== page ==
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The Grady County Board of Commissioners is looking to join many other Georgia communities that prohibit the tethering of a dog.
Grady County Administrator J.C. (Buddy) Johnson III, presented a proposed revision to the county’s animal control ordinance that would prohibit tethering of dogs in the county. The issue was recently raised to county officials by concerned citizens. The county currently does not have an ordinance in place that addresses this hot topic.
According to the Center for Disease Control, a chained dog is 2.8 times more likely to bite than unchained dogs. Research indicates that chained dogs are more likely to escape, run at large and pose a threat to themselves and the public, officials say.
Under the proposed language, the revised ordinance would prohibit a person from tethering, fastening, chaining or tying a dog to a dog house, tree, fence or other stationary object.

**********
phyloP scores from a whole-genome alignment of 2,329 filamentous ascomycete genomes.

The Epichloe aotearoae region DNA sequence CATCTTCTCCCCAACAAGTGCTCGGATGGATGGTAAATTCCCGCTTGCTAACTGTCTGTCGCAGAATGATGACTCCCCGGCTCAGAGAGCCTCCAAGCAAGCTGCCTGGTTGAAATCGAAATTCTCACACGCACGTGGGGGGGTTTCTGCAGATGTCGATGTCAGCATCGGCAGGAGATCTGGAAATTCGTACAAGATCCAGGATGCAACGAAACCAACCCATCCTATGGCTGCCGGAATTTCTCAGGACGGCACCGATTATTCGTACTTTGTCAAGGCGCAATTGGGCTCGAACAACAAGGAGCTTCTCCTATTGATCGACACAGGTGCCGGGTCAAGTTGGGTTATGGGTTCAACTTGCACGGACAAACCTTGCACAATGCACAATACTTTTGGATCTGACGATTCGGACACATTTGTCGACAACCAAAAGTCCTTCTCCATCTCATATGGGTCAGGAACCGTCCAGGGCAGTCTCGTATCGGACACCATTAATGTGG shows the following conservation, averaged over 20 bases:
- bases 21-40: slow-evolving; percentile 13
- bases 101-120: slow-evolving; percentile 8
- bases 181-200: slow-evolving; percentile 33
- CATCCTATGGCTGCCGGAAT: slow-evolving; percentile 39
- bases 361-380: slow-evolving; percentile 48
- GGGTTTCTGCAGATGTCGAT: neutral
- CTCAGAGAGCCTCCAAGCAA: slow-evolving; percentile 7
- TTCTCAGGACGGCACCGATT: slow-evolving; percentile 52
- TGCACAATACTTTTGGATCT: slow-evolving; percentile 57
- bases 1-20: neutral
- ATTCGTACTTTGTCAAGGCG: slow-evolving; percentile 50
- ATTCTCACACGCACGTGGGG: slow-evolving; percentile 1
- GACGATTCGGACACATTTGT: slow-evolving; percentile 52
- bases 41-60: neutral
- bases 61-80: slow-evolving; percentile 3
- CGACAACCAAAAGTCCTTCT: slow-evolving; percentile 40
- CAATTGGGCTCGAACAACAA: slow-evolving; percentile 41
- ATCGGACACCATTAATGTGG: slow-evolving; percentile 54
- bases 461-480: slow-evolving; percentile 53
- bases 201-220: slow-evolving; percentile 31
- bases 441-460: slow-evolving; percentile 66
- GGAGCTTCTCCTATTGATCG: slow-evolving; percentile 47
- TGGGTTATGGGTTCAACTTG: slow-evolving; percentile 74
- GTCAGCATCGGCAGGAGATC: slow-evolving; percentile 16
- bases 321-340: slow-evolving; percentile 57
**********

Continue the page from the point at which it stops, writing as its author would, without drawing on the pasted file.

Dog owners would be permitted to attach dogs to a running line, pulley or trolley system. However, the animal could not be tethered by means of a choke collar or pinch collar.
The revised ordinance would also allow for dogs to be tethered for a period not to exceed one hour so long as the chain, rope, cable, line apparatus is 10 feet long from the anchor point.
Johnson based his revision on an ordinance that has been adopted in Decatur County. In addition, the administrator studied ordinances on the books in other neighboring communities before modeling the change after the Decatur County ordinance.
The proposed amended ordinance will be placed on the table for 30 days and will be voted on next month.